HOW MACBETH WORKS WITHOUT THE AUDIENCE NOTICING. Hinchliffe and Frey cite Booth’s analysis of MacBeth as an example of how Shakespeare’s language achieves its effects on the audience by operating below the threshhold of what the audience notices. They write: “For Booth, the greatest tragedy in Macbeth occurs in the audience, in the failure of moral categories that leaves us identifying with the title character despite his repugnant actions.” One of the ways in which Shakespeare makes us sympathetic to MacBeth is speed. Booth says; “In the theatre, speed is good and slowness is bad.” In MacBeth virtuous actions move slowly; evil actions move quickly. Without noticing that this is happening, we are influenced to feelings and judgments that we don’t approve of.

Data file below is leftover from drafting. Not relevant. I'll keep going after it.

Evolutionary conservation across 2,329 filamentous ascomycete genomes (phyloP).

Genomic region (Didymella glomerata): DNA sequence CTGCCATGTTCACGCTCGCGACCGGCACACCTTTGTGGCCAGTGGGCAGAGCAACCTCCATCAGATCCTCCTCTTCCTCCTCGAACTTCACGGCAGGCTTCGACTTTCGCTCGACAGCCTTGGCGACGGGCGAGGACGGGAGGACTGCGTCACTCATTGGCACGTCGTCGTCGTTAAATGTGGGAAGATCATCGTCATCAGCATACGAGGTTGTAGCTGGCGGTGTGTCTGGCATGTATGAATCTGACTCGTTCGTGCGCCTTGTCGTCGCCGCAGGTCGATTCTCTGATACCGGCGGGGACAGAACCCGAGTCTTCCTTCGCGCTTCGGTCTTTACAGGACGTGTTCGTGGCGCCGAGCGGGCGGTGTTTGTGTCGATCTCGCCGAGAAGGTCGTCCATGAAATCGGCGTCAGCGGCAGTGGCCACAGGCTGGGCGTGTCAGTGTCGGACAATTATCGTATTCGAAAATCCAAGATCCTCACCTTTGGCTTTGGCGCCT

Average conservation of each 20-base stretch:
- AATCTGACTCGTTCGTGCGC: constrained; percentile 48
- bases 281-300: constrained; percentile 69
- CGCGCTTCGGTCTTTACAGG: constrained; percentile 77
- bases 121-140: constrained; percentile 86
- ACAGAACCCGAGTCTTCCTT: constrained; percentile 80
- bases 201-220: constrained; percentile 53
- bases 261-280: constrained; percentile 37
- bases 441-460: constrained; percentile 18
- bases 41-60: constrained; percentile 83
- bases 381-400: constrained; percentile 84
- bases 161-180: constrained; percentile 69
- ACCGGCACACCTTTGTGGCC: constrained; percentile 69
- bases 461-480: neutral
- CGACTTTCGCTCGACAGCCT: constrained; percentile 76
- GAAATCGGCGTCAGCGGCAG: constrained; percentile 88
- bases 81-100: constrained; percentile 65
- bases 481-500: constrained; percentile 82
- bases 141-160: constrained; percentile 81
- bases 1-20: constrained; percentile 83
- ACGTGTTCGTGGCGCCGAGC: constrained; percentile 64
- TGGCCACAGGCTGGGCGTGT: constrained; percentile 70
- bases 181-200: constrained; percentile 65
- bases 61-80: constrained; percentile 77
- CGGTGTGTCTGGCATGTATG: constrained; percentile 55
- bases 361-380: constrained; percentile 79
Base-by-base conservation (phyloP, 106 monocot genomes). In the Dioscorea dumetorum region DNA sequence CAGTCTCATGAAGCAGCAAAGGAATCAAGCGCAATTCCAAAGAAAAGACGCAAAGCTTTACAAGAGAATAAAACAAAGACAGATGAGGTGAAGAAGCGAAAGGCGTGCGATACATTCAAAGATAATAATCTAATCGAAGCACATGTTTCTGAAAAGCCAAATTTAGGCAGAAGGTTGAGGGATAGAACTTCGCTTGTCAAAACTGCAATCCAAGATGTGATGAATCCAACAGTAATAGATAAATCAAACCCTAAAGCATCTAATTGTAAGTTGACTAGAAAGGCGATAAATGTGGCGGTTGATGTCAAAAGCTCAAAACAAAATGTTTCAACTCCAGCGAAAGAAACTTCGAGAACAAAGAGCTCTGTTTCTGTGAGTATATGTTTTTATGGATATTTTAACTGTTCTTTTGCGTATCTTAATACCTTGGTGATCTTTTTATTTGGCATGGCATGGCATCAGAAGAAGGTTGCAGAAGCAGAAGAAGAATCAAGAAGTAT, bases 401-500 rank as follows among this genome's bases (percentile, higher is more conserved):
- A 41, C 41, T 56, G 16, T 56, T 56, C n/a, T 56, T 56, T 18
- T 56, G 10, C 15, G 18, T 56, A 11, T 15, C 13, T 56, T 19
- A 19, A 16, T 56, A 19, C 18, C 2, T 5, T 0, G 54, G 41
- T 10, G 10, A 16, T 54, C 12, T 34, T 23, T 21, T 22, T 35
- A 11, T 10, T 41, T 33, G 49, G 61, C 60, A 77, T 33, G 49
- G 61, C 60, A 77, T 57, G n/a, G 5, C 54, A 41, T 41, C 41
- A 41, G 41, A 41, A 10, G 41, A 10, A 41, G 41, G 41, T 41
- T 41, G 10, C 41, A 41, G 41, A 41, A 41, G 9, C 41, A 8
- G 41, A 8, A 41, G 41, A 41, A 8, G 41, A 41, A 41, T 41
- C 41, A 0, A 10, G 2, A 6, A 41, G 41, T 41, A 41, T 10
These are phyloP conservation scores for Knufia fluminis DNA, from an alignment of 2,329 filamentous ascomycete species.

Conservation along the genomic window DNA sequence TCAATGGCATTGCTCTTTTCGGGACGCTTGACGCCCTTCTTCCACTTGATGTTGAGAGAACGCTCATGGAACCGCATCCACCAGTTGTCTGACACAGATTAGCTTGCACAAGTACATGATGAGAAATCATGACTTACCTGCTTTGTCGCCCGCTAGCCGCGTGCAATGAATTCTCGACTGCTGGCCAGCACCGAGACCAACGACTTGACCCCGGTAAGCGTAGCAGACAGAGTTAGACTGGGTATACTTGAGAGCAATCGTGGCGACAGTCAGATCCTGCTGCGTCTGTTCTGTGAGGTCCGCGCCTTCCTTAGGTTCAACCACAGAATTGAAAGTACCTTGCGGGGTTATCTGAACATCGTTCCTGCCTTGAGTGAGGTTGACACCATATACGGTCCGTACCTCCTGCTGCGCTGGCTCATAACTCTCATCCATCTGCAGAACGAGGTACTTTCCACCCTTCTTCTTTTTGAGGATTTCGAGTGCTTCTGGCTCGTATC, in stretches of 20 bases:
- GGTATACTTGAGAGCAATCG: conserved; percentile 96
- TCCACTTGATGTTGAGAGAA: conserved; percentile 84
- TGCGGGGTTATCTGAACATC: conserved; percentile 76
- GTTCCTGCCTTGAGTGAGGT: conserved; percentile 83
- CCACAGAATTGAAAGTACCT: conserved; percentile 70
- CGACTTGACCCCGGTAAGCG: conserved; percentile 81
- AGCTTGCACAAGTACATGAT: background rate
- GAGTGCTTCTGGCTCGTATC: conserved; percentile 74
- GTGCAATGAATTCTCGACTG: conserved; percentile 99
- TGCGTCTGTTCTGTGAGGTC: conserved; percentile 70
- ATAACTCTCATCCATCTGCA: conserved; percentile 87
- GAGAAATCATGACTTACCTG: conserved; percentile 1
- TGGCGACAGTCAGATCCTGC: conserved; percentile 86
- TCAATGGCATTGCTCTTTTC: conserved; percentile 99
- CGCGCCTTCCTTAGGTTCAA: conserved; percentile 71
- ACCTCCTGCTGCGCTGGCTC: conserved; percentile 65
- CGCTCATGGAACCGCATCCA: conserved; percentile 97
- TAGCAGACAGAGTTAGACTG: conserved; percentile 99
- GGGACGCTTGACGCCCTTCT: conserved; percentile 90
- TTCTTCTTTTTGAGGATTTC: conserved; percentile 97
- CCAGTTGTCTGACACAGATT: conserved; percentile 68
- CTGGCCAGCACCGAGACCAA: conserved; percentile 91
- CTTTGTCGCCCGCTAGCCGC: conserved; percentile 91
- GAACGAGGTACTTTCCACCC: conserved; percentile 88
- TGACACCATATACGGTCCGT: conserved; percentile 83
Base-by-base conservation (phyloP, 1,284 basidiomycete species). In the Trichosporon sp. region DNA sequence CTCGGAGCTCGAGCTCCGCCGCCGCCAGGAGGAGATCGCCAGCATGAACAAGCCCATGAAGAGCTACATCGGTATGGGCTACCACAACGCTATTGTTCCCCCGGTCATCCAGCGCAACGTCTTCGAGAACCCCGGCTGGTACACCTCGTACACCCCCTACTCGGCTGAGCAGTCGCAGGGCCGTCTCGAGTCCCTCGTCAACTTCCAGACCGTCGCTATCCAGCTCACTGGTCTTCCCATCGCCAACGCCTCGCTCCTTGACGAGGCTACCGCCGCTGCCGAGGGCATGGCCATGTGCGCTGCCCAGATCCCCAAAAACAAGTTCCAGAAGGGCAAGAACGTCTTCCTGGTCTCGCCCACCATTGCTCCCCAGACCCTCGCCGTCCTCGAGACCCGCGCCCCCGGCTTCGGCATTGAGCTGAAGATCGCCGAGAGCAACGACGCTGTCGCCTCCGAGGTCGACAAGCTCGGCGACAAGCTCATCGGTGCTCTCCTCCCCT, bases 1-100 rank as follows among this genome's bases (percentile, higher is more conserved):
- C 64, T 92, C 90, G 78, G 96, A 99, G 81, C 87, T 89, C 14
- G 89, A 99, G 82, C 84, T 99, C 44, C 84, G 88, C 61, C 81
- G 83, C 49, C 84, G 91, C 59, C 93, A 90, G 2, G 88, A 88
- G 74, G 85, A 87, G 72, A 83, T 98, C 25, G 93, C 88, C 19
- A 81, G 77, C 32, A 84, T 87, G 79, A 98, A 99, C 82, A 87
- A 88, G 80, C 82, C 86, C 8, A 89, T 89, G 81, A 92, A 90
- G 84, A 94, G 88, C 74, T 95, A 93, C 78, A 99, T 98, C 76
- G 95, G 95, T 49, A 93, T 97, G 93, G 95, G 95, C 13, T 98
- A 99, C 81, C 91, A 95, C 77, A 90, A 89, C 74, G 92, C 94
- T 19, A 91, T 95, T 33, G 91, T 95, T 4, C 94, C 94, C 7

This entry was posted in Literature, Shakespeare, Theater. Bookmark the permalink.

Leave a Reply

Your email address will not be published.